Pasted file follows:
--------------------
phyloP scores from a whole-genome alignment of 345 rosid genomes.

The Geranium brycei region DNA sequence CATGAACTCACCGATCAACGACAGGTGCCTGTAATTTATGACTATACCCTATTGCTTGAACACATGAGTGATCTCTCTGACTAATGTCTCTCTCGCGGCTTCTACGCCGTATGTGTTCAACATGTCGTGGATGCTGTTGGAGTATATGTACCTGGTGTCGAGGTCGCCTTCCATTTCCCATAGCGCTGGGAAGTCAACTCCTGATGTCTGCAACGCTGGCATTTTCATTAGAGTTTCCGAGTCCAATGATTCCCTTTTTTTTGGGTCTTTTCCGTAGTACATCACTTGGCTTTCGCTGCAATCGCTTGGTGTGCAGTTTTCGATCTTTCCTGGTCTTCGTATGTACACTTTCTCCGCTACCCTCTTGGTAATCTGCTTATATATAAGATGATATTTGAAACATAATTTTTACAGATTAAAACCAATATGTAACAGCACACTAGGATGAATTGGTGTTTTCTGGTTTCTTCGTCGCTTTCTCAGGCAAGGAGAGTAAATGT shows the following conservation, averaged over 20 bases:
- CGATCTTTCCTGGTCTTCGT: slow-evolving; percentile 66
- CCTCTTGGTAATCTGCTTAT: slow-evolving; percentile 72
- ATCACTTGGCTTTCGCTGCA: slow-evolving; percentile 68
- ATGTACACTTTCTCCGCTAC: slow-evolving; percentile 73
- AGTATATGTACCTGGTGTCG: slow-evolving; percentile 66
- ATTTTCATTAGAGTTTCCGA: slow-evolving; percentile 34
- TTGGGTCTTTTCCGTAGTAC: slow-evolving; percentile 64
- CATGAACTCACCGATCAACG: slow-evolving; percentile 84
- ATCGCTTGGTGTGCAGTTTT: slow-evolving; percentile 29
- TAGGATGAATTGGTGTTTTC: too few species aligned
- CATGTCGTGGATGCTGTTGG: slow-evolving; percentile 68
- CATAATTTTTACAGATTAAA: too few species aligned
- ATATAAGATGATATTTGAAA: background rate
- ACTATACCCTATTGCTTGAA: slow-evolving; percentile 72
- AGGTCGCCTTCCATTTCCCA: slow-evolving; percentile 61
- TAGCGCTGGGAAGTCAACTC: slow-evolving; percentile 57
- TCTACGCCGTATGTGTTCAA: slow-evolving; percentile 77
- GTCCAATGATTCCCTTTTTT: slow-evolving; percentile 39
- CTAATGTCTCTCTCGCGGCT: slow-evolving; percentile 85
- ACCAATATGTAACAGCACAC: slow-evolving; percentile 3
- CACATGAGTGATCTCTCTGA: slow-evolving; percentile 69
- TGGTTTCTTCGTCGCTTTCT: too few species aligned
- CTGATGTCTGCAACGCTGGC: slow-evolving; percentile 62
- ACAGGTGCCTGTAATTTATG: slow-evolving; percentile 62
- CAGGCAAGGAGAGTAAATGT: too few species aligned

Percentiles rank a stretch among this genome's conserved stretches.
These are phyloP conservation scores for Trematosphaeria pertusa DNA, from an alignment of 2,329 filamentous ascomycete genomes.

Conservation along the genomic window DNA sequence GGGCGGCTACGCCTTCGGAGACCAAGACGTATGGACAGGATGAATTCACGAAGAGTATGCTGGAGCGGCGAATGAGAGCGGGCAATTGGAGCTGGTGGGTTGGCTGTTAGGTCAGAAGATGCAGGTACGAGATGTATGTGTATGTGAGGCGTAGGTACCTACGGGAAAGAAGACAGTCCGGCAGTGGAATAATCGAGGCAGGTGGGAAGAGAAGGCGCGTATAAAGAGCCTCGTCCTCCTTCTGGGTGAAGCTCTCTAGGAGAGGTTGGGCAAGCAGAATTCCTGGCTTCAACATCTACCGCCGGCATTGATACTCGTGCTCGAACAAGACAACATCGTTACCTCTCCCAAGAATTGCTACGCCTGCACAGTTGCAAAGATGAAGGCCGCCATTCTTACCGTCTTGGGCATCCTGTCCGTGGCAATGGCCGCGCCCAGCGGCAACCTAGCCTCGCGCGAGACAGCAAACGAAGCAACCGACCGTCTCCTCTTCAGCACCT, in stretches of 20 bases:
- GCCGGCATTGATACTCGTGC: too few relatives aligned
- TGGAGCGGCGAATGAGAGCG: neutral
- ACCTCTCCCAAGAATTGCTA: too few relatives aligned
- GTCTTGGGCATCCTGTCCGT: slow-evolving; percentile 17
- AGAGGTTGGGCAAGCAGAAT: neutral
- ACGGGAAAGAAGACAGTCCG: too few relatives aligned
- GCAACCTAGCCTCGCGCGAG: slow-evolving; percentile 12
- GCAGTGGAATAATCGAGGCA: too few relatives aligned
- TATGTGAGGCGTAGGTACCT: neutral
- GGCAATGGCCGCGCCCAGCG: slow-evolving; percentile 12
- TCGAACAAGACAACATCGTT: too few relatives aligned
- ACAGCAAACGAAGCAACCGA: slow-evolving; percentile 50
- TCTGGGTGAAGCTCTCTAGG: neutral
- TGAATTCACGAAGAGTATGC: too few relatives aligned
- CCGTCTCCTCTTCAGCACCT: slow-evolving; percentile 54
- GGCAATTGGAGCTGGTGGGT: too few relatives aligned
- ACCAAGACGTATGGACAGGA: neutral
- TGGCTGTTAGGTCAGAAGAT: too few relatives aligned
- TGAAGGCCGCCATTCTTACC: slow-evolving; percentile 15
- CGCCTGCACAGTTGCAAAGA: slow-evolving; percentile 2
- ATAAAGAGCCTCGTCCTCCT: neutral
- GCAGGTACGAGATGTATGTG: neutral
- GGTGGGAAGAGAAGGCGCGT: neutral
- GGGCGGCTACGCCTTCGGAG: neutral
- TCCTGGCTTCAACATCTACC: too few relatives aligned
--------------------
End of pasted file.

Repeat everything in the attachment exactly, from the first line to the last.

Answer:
phyloP scores from a whole-genome alignment of 345 rosid genomes.

The Geranium brycei region DNA sequence CATGAACTCACCGATCAACGACAGGTGCCTGTAATTTATGACTATACCCTATTGCTTGAACACATGAGTGATCTCTCTGACTAATGTCTCTCTCGCGGCTTCTACGCCGTATGTGTTCAACATGTCGTGGATGCTGTTGGAGTATATGTACCTGGTGTCGAGGTCGCCTTCCATTTCCCATAGCGCTGGGAAGTCAACTCCTGATGTCTGCAACGCTGGCATTTTCATTAGAGTTTCCGAGTCCAATGATTCCCTTTTTTTTGGGTCTTTTCCGTAGTACATCACTTGGCTTTCGCTGCAATCGCTTGGTGTGCAGTTTTCGATCTTTCCTGGTCTTCGTATGTACACTTTCTCCGCTACCCTCTTGGTAATCTGCTTATATATAAGATGATATTTGAAACATAATTTTTACAGATTAAAACCAATATGTAACAGCACACTAGGATGAATTGGTGTTTTCTGGTTTCTTCGTCGCTTTCTCAGGCAAGGAGAGTAAATGT shows the following conservation, averaged over 20 bases:
- CGATCTTTCCTGGTCTTCGT: slow-evolving; percentile 66
- CCTCTTGGTAATCTGCTTAT: slow-evolving; percentile 72
- ATCACTTGGCTTTCGCTGCA: slow-evolving; percentile 68
- ATGTACACTTTCTCCGCTAC: slow-evolving; percentile 73
- AGTATATGTACCTGGTGTCG: slow-evolving; percentile 66
- ATTTTCATTAGAGTTTCCGA: slow-evolving; percentile 34
- TTGGGTCTTTTCCGTAGTAC: slow-evolving; percentile 64
- CATGAACTCACCGATCAACG: slow-evolving; percentile 84
- ATCGCTTGGTGTGCAGTTTT: slow-evolving; percentile 29
- TAGGATGAATTGGTGTTTTC: too few species aligned
- CATGTCGTGGATGCTGTTGG: slow-evolving; percentile 68
- CATAATTTTTACAGATTAAA: too few species aligned
- ATATAAGATGATATTTGAAA: background rate
- ACTATACCCTATTGCTTGAA: slow-evolving; percentile 72
- AGGTCGCCTTCCATTTCCCA: slow-evolving; percentile 61
- TAGCGCTGGGAAGTCAACTC: slow-evolving; percentile 57
- TCTACGCCGTATGTGTTCAA: slow-evolving; percentile 77
- GTCCAATGATTCCCTTTTTT: slow-evolving; percentile 39
- CTAATGTCTCTCTCGCGGCT: slow-evolving; percentile 85
- ACCAATATGTAACAGCACAC: slow-evolving; percentile 3
- CACATGAGTGATCTCTCTGA: slow-evolving; percentile 69
- TGGTTTCTTCGTCGCTTTCT: too few species aligned
- CTGATGTCTGCAACGCTGGC: slow-evolving; percentile 62
- ACAGGTGCCTGTAATTTATG: slow-evolving; percentile 62
- CAGGCAAGGAGAGTAAATGT: too few species aligned

Percentiles rank a stretch among this genome's conserved stretches.
These are phyloP conservation scores for Trematosphaeria pertusa DNA, from an alignment of 2,329 filamentous ascomycete genomes.

Conservation along the genomic window DNA sequence GGGCGGCTACGCCTTCGGAGACCAAGACGTATGGACAGGATGAATTCACGAAGAGTATGCTGGAGCGGCGAATGAGAGCGGGCAATTGGAGCTGGTGGGTTGGCTGTTAGGTCAGAAGATGCAGGTACGAGATGTATGTGTATGTGAGGCGTAGGTACCTACGGGAAAGAAGACAGTCCGGCAGTGGAATAATCGAGGCAGGTGGGAAGAGAAGGCGCGTATAAAGAGCCTCGTCCTCCTTCTGGGTGAAGCTCTCTAGGAGAGGTTGGGCAAGCAGAATTCCTGGCTTCAACATCTACCGCCGGCATTGATACTCGTGCTCGAACAAGACAACATCGTTACCTCTCCCAAGAATTGCTACGCCTGCACAGTTGCAAAGATGAAGGCCGCCATTCTTACCGTCTTGGGCATCCTGTCCGTGGCAATGGCCGCGCCCAGCGGCAACCTAGCCTCGCGCGAGACAGCAAACGAAGCAACCGACCGTCTCCTCTTCAGCACCT, in stretches of 20 bases:
- GCCGGCATTGATACTCGTGC: too few relatives aligned
- TGGAGCGGCGAATGAGAGCG: neutral
- ACCTCTCCCAAGAATTGCTA: too few relatives aligned
- GTCTTGGGCATCCTGTCCGT: slow-evolving; percentile 17
- AGAGGTTGGGCAAGCAGAAT: neutral
- ACGGGAAAGAAGACAGTCCG: too few relatives aligned
- GCAACCTAGCCTCGCGCGAG: slow-evolving; percentile 12
- GCAGTGGAATAATCGAGGCA: too few relatives aligned
- TATGTGAGGCGTAGGTACCT: neutral
- GGCAATGGCCGCGCCCAGCG: slow-evolving; percentile 12
- TCGAACAAGACAACATCGTT: too few relatives aligned
- ACAGCAAACGAAGCAACCGA: slow-evolving; percentile 50
- TCTGGGTGAAGCTCTCTAGG: neutral
- TGAATTCACGAAGAGTATGC: too few relatives aligned
- CCGTCTCCTCTTCAGCACCT: slow-evolving; percentile 54
- GGCAATTGGAGCTGGTGGGT: too few relatives aligned
- ACCAAGACGTATGGACAGGA: neutral
- TGGCTGTTAGGTCAGAAGAT: too few relatives aligned
- TGAAGGCCGCCATTCTTACC: slow-evolving; percentile 15
- CGCCTGCACAGTTGCAAAGA: slow-evolving; percentile 2
- ATAAAGAGCCTCGTCCTCCT: neutral
- GCAGGTACGAGATGTATGTG: neutral
- GGTGGGAAGAGAAGGCGCGT: neutral
- GGGCGGCTACGCCTTCGGAG: neutral
- TCCTGGCTTCAACATCTACC: too few relatives aligned